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Science education needs improvement

author:Science Media Centre

Science education needs improvement ? report

Posted in In the News on May 2nd, 2012.

A report released today by the Education Review Office shows that only 27 percent of schools have highly effective or generally effective science programmes for Years 5 to 8 students.

The report presents the findings of team of reviewers who evaluated the quality and effectiveness of science teaching in 100 New Zealand schools. They observed lessons in Years 5 to 8 classes, analysed documents, and met with senior managers, trustees, teachers and students, and assessed each school?s approach to science education based on the set of
good practice indicators.

The results showed that only three percent of the 100 schools had science programmes that were considered to be ?highly effective? and 73 percent were determined to be ?not effective? or only ?partially effective?.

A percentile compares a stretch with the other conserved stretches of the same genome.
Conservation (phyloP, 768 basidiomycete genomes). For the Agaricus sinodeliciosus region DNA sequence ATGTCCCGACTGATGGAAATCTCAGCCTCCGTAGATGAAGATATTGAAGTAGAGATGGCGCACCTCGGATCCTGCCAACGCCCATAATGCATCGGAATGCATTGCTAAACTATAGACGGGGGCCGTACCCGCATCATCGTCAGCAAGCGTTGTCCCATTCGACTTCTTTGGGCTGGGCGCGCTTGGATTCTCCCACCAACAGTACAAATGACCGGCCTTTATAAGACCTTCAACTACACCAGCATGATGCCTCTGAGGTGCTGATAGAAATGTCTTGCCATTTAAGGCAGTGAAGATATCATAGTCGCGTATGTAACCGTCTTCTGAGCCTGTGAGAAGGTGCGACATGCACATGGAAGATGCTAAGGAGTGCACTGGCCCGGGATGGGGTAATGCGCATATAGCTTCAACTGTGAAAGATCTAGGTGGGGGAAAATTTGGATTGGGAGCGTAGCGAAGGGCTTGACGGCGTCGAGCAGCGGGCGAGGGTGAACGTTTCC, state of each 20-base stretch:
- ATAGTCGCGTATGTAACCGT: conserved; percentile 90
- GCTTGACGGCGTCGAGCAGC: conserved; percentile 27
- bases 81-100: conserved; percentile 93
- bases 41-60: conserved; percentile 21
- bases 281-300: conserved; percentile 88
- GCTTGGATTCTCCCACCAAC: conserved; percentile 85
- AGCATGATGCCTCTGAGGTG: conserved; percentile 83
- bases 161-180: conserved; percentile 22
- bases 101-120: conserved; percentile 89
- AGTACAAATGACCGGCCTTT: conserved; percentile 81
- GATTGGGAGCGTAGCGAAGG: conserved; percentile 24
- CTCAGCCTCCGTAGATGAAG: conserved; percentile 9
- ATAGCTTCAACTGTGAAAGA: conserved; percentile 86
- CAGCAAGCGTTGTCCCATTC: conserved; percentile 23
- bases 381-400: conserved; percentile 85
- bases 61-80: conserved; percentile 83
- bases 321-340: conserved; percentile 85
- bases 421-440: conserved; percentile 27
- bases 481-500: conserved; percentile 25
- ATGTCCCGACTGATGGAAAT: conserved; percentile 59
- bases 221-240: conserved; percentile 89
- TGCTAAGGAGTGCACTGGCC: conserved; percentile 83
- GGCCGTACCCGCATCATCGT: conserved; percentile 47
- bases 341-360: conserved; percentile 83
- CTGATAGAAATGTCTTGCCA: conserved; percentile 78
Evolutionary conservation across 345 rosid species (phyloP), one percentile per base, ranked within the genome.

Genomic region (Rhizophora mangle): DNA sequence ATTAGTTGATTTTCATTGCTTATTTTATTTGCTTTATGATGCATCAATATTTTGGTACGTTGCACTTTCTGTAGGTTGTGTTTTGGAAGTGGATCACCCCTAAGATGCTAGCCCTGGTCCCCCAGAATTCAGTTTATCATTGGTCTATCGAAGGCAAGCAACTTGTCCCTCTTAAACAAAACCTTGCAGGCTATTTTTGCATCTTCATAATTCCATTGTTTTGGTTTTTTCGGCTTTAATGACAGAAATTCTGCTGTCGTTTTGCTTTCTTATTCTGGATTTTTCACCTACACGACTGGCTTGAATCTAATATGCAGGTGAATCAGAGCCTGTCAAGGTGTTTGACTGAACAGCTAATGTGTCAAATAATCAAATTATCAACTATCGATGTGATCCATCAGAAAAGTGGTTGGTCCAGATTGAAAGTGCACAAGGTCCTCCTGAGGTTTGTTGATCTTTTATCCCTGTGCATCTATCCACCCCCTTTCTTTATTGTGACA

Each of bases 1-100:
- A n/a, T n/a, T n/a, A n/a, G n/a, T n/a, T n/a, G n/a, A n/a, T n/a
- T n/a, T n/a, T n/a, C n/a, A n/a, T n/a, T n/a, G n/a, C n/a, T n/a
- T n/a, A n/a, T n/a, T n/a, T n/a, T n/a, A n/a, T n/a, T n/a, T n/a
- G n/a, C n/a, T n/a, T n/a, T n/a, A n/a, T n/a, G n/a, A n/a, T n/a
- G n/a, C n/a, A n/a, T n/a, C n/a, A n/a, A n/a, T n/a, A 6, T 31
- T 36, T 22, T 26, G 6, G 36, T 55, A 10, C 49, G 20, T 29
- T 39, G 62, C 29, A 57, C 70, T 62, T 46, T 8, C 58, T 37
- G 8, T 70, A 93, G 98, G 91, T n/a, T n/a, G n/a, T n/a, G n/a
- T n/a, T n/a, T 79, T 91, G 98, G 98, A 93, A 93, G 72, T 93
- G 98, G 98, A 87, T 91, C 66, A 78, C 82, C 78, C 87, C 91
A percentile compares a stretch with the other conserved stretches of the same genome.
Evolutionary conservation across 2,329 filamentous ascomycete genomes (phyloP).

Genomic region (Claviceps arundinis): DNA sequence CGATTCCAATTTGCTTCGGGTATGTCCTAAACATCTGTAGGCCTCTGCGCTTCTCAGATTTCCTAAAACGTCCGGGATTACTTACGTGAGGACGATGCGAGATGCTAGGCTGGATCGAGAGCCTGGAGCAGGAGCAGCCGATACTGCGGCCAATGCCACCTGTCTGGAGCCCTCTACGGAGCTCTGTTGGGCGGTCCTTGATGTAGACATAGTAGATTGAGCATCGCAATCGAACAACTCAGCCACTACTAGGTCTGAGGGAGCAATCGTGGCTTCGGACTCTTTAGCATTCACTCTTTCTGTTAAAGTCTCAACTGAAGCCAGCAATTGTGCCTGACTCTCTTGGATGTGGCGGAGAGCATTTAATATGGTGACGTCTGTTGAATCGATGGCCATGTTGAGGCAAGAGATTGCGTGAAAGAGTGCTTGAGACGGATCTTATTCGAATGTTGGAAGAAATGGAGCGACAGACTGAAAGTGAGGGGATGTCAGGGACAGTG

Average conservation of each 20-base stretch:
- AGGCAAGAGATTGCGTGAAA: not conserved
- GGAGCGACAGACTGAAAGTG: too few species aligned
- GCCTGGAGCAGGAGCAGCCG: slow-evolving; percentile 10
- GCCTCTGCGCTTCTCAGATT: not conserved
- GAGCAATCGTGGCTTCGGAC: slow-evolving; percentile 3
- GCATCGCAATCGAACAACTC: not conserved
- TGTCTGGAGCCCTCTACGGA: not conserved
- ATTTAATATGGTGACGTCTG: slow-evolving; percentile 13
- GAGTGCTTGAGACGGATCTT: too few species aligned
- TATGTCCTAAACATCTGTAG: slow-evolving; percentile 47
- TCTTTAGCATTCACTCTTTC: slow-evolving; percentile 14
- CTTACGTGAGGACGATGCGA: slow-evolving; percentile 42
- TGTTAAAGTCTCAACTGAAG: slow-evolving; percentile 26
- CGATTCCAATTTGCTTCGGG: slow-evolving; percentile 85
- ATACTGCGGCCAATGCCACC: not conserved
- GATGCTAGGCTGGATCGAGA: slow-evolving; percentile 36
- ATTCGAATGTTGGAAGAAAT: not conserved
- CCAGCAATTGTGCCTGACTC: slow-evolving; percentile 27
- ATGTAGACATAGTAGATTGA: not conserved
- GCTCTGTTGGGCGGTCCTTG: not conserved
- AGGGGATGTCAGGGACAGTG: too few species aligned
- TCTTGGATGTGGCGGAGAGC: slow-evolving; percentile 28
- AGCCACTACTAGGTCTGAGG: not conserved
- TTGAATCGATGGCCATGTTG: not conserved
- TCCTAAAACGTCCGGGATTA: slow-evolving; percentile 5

You can read the full report here, and see features of effective and non-effective science programmes, as determined by the report, below.

The report is the latest of several undertaken by the office to evaluate teaching and learning of science in primary schools since 2004. The ERO concluded that science teaching and education has not improved since 2004, despite revisions to the New Zealand Curriculum placing an increased focus on integrating the Nature of Science strand.

?We are not giving our children the best opportunity to build on their excitement about discovering the world around them,? said Dr Graham Stoop, Chief Review Officer for the Education Review Office. ?We need to improve the way we teach science to our young children to help them succeed in an economy increasingly based on knowledge and innovation.?

ERO?s report makes a number of recommendations including investigating how well initial teacher education equips primary school teachers to teach science and what opportunities for support and ongoing professional learning development are available for teachers. 2012